How to Avoid Social Media Scams in the Oversharing Age

We all get emails like this one from ours mothers and aunts and anxious co-workers:

Look out… There’s a new scam where they friend you on Facebook, and they trick you into giving them $500, and then they run off with your money. Be careful on that social media.

It’s not an unsubstantiated fear. Cyber risk is real, and there is indeed good cause to be aware and alert. After all, Facebook and Twitter both recently confirmed what we already knew: that their sites are flooded with phony accounts. For Twitter, that number is more than 16 million. For Facebook, it’s up to 60 million.

Social media has revolutionized our culture in myriad ways, drastically altering the way that companies interact with consumers. Major corporations are using various sites to offer promotions, take stances on social and political issues, and appear more personable. Social media is our platform to broadcast our brands to the world.

But those advantages come at a cost, e.g. the 76 million fraudulent accounts eating up space on two of the world’s most influential social media sites. Whether through dubious landing pages or pyramid schemes on Snapchat (targeting millennials who don’t know what a pyramid scheme is but do want to turn $20 into $100), these scams can be devastating to individuals and corporations alike.

So let’s discuss some means of rooting out and squashing these scams and cybercriminals:

  1. Seek out the fraud. Scammers love to target businesses and, in particular, banks, credit card companies, and financial institutions. When their clients wind up losing large sums of money, banks feels compelled to compensate the affected customers. One means of reducing your cyber risk is to actively seek out the fraud that is taking place. Designate an individual or team to stay active on social media—tracking mentions on Twitter and comments on Facebook—and to investigate complaints from users. Doing so will prove to your customers that you genuinely care about their cybersecurity.
  2. Educate your employees. In today’s world, cybersecurity training for your employees is a necessity. It’s crucial that you educate them about current scams; teach them how to identify fraudulent messages or emails; and create strict rules in regards to internet usage. Staff members should have a clear outline of do’s-and-don’ts, reminding them that the personal information shared on social media—including pictures, relatives’ names, pets’ names, travel plans, etc.—is precisely what scammers are looking to capitalize on.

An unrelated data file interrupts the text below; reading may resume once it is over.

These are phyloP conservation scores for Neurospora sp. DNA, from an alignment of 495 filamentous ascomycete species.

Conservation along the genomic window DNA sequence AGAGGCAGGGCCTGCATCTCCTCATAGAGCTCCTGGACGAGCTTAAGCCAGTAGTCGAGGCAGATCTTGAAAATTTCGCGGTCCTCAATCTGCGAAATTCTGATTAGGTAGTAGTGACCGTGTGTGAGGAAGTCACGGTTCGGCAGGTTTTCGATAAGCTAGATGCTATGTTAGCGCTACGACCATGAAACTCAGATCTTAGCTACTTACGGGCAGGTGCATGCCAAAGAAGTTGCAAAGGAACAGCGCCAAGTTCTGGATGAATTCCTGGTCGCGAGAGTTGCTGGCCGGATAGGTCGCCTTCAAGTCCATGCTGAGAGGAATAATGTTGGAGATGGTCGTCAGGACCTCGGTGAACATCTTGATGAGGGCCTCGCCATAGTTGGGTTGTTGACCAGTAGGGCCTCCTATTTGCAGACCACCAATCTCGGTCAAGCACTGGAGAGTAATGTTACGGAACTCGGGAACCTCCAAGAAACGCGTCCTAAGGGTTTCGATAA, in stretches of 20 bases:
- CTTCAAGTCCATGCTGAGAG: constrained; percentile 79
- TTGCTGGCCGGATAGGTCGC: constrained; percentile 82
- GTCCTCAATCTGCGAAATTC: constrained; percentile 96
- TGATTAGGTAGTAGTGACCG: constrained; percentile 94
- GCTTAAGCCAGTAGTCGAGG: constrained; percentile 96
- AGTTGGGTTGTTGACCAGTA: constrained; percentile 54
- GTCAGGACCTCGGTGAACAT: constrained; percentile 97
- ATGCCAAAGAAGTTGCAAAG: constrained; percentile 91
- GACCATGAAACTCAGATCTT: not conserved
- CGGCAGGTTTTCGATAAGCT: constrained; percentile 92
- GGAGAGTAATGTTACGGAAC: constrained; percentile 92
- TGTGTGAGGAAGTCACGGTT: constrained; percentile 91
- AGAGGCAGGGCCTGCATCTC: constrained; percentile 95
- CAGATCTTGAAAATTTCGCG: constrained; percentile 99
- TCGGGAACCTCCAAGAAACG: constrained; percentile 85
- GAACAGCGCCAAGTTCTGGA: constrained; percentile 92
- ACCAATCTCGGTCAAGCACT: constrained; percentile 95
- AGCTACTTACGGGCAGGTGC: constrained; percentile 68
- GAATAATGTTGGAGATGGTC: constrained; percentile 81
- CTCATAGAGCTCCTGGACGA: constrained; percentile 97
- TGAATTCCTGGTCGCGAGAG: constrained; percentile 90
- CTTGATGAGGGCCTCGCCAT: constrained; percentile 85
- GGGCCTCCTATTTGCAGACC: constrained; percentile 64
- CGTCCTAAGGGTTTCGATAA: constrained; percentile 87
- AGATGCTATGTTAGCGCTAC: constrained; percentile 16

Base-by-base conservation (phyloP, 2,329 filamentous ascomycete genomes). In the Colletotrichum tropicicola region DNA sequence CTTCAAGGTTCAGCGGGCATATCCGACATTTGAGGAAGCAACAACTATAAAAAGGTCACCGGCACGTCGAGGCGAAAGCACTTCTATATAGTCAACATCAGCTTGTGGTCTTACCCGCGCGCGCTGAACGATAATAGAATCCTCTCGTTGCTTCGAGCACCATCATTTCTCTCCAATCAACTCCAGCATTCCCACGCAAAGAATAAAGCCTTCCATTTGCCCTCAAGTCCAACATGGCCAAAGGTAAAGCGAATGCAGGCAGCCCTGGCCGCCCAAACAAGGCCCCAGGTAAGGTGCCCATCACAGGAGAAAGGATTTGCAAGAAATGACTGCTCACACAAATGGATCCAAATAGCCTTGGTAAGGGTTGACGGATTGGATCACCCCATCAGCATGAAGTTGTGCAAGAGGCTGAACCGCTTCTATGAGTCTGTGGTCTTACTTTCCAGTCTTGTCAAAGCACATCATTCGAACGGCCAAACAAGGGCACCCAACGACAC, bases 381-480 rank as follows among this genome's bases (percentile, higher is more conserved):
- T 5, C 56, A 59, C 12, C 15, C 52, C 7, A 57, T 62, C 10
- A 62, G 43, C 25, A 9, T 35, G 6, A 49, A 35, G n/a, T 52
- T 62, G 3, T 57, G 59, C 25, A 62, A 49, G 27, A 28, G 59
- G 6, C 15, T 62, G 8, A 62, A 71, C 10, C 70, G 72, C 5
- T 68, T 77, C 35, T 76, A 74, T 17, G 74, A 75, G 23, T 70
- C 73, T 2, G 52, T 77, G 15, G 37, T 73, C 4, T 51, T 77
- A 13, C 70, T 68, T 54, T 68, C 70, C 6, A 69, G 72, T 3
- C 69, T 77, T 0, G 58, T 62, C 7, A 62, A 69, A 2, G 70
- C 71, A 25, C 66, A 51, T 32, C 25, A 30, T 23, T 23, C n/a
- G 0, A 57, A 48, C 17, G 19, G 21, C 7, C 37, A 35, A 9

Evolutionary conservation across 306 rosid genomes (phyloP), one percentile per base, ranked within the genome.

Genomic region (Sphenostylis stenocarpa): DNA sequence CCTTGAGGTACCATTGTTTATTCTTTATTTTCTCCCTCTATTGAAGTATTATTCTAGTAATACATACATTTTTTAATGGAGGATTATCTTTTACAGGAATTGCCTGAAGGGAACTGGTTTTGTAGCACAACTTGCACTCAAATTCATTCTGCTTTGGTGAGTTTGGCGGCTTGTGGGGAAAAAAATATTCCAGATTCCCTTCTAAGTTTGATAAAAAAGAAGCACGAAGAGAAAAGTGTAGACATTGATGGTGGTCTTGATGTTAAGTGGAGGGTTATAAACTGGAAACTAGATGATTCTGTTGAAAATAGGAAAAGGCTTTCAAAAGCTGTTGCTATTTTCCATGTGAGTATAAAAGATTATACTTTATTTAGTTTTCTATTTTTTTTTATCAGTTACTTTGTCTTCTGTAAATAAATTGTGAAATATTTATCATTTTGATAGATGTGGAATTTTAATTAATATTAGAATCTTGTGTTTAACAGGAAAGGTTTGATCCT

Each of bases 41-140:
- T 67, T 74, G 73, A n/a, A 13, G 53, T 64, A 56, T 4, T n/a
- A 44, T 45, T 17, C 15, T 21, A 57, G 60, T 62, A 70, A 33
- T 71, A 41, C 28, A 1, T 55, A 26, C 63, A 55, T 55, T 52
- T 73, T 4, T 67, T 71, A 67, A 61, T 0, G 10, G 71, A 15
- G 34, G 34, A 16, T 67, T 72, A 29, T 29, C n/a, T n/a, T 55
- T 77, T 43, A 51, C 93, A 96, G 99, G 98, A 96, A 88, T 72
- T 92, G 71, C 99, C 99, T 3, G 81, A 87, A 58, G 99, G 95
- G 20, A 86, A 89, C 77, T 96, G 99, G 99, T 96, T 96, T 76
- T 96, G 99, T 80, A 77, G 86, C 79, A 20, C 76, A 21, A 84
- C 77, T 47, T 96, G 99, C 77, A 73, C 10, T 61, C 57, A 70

3. Never compromise the customer. You can expect that every single one of your customers is on social media in some capacity. Inform them (and remind them often) that you will never contact them via social media about their account. The most popular and successful scams involve cybercriminals acting as company representatives, asking users to click on a fraudulent link or to provide secure information. So be clear about your protocol and communicate it often.

Social media marketing is all about engagement. You’ll hear time and time again: You must engage with your current and potential customers. In the midst of this engagement, it’s easy to forget the cyber risks and the scammers who are waiting for any opportunity or misstep. So engage, of course, but also be vigilant. It’s better to take a proactive stance now and not after you’ve fallen victim to cybercrime.

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This article was published by Community Newspapers.

About Brand Poets
Founded by Tana M. Llinas, Brand Poets is a collective of strategists, visual storytellers, and digital artisans crafting smart, poignant campaigns that command attention. www.brandpoets.com

2018-02-05T22:47:58+00:00